Be able to identify on drawings,
diagrams and images, the ureters, bladder and urethra.
How does the kidney filter out
the 'unwanted stuff' and reabsorb useful substances still in the
It's extremely complicated, and I
hope my 'simplified' diagram plus text explain how it all works!
The out structure of the kidney, the cortex and medulla, are not shown on the above diagram.
The renal cortex, also called the kidney cortex, is
a part of your kidney, which is itself part of the urinary tract.
The renal cortex (kidney cortex) is where the
filtering units of the kidney begin.
The renal cortex surrounds the inside of the organ,
which is called the medulla and the renal cortex is where the
nephrons, the blood-filtering units of the kidney begin.
What does the renal cortex do?
As part of your urinary tract, the renal cortex is involved in many
kidney functioning and not just in getting rid of body wastes.
Kidneys also control:
The balance of electrolytes and water,
your body’s blood pressure and amount of extracellular fluid
(outside the cells), red blood cell production, the
balance between acids and bases., Vitamin D production,
the balance between calcium and phosphate (a very busy organ!).
The part of the kidney that does
the actual separation is called a nephron - the filtration
unit and there are millions of them!.
Nephrons are the functional
units in the kidney, each consisting of a glomerulus,
Bowman's capsule and
its associated very long thin tubule (kidney tubule), through which the
glomerulus filtrate passes before emerging as urine.
Overall the nephron is like a
tubular membrane surrounded by tiny arteries of blood - into
which reabsorbed materials will pass. - one grey 'squiggly'
artery is shown on the diagram.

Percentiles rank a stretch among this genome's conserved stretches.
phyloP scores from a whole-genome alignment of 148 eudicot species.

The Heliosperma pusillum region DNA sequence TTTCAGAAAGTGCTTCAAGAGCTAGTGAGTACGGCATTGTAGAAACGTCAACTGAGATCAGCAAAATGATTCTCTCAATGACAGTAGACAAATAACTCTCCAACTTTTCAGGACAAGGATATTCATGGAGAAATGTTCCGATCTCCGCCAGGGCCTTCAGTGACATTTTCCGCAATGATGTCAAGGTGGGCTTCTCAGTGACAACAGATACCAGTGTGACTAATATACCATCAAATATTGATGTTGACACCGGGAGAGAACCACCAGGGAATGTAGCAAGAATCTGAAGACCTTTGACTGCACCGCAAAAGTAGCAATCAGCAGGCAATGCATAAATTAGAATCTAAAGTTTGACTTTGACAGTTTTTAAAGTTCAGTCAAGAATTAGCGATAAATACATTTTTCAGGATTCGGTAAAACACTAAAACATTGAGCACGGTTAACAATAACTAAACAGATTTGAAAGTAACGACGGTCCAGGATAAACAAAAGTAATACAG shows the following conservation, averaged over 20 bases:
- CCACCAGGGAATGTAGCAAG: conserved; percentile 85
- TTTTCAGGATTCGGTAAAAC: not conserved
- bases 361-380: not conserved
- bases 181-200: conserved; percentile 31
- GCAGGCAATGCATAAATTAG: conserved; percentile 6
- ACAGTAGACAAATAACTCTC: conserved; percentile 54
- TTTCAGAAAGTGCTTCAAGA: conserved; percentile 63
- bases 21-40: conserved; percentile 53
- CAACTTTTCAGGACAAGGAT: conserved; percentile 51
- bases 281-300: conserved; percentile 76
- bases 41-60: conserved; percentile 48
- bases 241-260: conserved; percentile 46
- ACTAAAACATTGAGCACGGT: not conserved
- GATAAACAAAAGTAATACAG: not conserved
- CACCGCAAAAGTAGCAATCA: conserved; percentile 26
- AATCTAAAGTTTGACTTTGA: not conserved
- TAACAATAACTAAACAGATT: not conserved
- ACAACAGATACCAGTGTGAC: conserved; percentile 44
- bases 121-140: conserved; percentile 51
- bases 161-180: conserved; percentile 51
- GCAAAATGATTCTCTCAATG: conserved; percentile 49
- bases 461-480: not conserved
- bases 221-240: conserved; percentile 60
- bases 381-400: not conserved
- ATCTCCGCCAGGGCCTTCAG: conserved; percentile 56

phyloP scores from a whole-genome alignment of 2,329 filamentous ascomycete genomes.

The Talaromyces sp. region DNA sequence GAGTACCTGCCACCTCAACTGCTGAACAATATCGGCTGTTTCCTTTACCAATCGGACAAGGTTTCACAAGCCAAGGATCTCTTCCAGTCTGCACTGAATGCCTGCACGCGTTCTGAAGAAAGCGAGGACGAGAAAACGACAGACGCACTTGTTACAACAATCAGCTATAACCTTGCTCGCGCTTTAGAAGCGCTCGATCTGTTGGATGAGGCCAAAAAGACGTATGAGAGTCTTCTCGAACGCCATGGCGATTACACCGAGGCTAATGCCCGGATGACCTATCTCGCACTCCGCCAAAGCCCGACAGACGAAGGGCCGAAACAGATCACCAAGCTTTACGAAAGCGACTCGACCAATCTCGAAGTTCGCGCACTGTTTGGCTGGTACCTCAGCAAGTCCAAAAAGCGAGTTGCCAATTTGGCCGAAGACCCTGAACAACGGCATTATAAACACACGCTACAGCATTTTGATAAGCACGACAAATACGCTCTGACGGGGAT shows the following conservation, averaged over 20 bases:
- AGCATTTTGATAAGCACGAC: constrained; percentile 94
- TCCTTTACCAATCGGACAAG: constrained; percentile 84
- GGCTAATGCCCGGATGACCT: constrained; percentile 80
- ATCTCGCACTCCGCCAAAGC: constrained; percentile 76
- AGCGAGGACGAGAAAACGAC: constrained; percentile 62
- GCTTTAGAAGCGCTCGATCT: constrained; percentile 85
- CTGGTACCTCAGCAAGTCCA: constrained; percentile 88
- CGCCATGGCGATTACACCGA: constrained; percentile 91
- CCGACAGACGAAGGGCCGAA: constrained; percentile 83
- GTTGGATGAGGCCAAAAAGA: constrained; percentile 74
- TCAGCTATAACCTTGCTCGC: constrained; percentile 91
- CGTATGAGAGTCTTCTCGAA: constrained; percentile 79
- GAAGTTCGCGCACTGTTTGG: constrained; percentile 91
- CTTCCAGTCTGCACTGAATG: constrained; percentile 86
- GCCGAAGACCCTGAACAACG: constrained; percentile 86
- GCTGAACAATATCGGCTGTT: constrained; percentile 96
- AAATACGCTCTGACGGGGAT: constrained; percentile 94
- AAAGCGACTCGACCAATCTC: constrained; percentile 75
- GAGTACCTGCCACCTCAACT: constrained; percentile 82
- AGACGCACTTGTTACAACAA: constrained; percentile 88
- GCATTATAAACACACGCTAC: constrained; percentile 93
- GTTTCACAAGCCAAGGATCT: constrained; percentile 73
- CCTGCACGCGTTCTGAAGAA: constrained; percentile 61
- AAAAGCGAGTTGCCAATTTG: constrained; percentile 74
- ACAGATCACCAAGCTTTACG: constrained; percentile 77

A glomerulus is a tiny
ball-shaped structure composed of capillary blood vessels
actively involved in the filtration of the blood to form
urine. The glomerulus is one of the key structures that make up
the nephron, the functional unit of the kidney.
Bowman's capsule is a
cup-like sack at the beginning of the tubular component of a
nephron in the mammalian kidney that performs the first step
in the filtration of blood to form urine. A glomerulus is
enclosed in the sac.
The parts of the nephron
after the renal artery are as follows (not shown in detail on
the above simplified diagram):
tiny arteries of the
glomerulus membrane sac ==> Bowman's capsule (filter) ==>
reabsorption kidney tubule sections (proximal convoluted loop ==> loop of Hele ==> distal
In the nephron loop
sections the selective reabsorption take place.
Animals inhabiting areas which suffer from drought
conditions have an extended Henle loop (part of a nephron)
to reabsorb more water.
How does the nephron complex
(i) The liquid part of the blood
from the renal artery, contains glucose, ions (e.g. sodium Na+
from salt - sodium chloride), water, urea and other
substances, is forced and filtered under high pressure through the glomerulus
into the tissue of the Bowman's capsule - this is where the main filtration
Larger molecules like
proteins or even larger blood cells cannot pass through the
membranes of the Bowman's capsule into the extended length of
the nephron - the residue remains in the bloodstream - the tiny
arteries of the glomerulus - this is the
The smaller molecules/ions
like water, sodium chloride, urea and sugars pass through
the membrane filters of the Bowman's capsule from the blood into
the nephron of the kidney.
(ii) As the filtered liquid flows
through the glomerulus of the nephron useful substances are
All the glucose is selectively
reabsorbed back into the bloodstream against the
concentration gradient - so energy is needed for 'active
transport', since spontaneous diffusion will not take place in
the desired direction for reabsorption.
Any residual ions
are also reabsorbed back into the bloodstream e.g.
sufficient salt that is needed, any excess is passed on and eventually
excreted in urine.
Water is reabsorbed, but
the amount dictated by the level of the
hormone (feedback system described in a later
section on this page).
Adaptation note: Animals
living in very dry regions, prone to drought, have longer
loops of Henle to reabsorb more water.
(iii) The residual waste substances
e.g. excess water, excess ions and urea,
which are not reabsorbed, flow out of the nephrons as urine, through
collecting ducts which all merge into the ureter and down into the
storage bladder. The urine is eventually excreted from
the bladder through the urethra.
(iv) Active transport moves substances against the
concentration gradient - opposing the normal diffusion direction.
Active transport requires a net energy input
from respiration and involves protein carrier molecules to transport material through a
membrane against the concentration gradient.
This happens in conveying glucose through the
membranes of the kidney tubules.